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Mirukashi is a pastoral, a gastronomic journey through the seasonal rhythms of the kitchen and the table in the heart of rural Japan. Take a seat and read along.

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Palpable ceremony

Filed in: autumn

A kettle of water is set to boil. All dishes are cleared and rinsed and and then we set the table a second time with three dishes, a bowl of rice, a cup of houjicha roasted green tea, and a small plate for pickles. The evening’s tsukemono is presented in a serving bowl. I imagine all families could point to a tradition or custom that defines the way they eat. For us it would be this last course eaten with palpable ceremony.

At the center of the table sits a collection of covered containers, arranged on a vintage pewter plate I brought over from Maine. This gastronome’s treasure chests contains all sorts of gems inside. The lidded container, called futamono is a special kind of vessel and we’ve amassed a nice collection of them over the years made of different materials. Each contains a condiment dedicated to this final stage of eating dinner. A grey ceramic one made of rough clay and dotted with iron spots contains a pile of fresh chirimenjako, small dried fish that we sprinkle over our tsukemono. Another made of pewter, with a perfectly fitting inner lid to keep out the moisture, contains koumiboshi nori, whole dried nori fronds that we sprinkle over rice. A squat, smooth olive wood container we brought back from Portugal holds soft, plump black sesame seeds that I think particularly compliment brown rice. A black, spouted container made of wood holds soy and another of porcelain holds a very light sesame oil. Both of these are used to season the tsukemono pickles.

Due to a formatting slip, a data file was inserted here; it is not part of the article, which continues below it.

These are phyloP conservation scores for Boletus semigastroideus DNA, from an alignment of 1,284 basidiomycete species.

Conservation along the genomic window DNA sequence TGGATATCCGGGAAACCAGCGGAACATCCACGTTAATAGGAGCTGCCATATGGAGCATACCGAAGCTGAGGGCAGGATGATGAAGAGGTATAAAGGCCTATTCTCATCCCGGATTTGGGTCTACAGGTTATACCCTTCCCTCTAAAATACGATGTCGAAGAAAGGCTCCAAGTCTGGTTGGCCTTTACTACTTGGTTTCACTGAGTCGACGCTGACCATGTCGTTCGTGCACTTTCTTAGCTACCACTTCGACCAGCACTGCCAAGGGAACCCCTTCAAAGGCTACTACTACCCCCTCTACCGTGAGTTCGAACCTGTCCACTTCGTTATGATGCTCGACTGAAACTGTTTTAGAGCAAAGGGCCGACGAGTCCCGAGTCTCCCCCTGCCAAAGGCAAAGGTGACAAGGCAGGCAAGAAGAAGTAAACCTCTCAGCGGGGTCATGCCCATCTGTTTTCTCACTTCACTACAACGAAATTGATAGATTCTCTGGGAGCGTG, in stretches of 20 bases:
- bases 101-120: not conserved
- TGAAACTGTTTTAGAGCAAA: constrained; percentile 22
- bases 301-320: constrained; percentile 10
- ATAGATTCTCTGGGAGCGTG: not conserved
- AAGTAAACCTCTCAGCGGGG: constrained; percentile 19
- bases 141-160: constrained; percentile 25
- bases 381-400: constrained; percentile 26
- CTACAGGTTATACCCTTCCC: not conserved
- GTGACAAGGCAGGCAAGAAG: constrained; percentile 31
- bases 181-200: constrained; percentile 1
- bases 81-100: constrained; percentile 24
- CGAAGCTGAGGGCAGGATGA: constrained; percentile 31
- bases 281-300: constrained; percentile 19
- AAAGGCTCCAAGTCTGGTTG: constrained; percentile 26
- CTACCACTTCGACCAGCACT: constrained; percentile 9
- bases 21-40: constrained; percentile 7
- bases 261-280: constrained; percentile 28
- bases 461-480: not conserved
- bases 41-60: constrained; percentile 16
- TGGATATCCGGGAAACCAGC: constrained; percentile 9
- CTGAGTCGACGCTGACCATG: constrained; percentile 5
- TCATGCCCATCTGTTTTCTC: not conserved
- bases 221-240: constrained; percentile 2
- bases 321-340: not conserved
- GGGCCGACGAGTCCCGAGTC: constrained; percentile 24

To finish he meal with rice and pickles is a long-standing tradition in this family and one of the many things I slowly came to understand is uncommon in other homes. It’s a defining customer of of cha-kaiseki, the meal served in tea ceremony, that Kuniko and Takashi brought home from the tearoom. In the average home, rice is served from the beginning of the meal to be eaten alongside the other dishes. But in the tearoom sake, made of rice, takes the place of actual rice and is sipped throughout the meal. It’s only when the sake is put away that a final dish of rice is presented with pickles.

The bowl of plain white rice challenges many who aren’t accustomed to it. But a bowl of perfectly cooked grains of rice is a subtle marvel. Kuniko has a passion for rice and eats the volume to prove it. Most nights I’ve barely taken my third or fourth bite when she is up and off to the kitchen to refill her bowl. But tsukemono is her true passion. She gathers a bit of each vegetable, red radish, white daikon, orange carrot, green turnip greens, onto her little plate. She piles on the chirimenjako, and drizzles soy and sesame oil over everything. Then she tosses it gently, like a salad in miniature. Despite being the very same ingredients, her pickles glisten in a colorful array, looking far more delicious than ours. But then she’s has always had a special relationship with tsukemono. When the mind to muscles synapses were all jumbled after her stroke, and she could barely utter single syllable words, the complicated sounds of the work tsukemono flowed freely and frequently from her lips, the work serving as a place holder for all the other things she couldn’t yet say.

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If Kuniko, my mother-in-law, were to write the story of her life it might read more as a menu than a memoir. 

if you ask her

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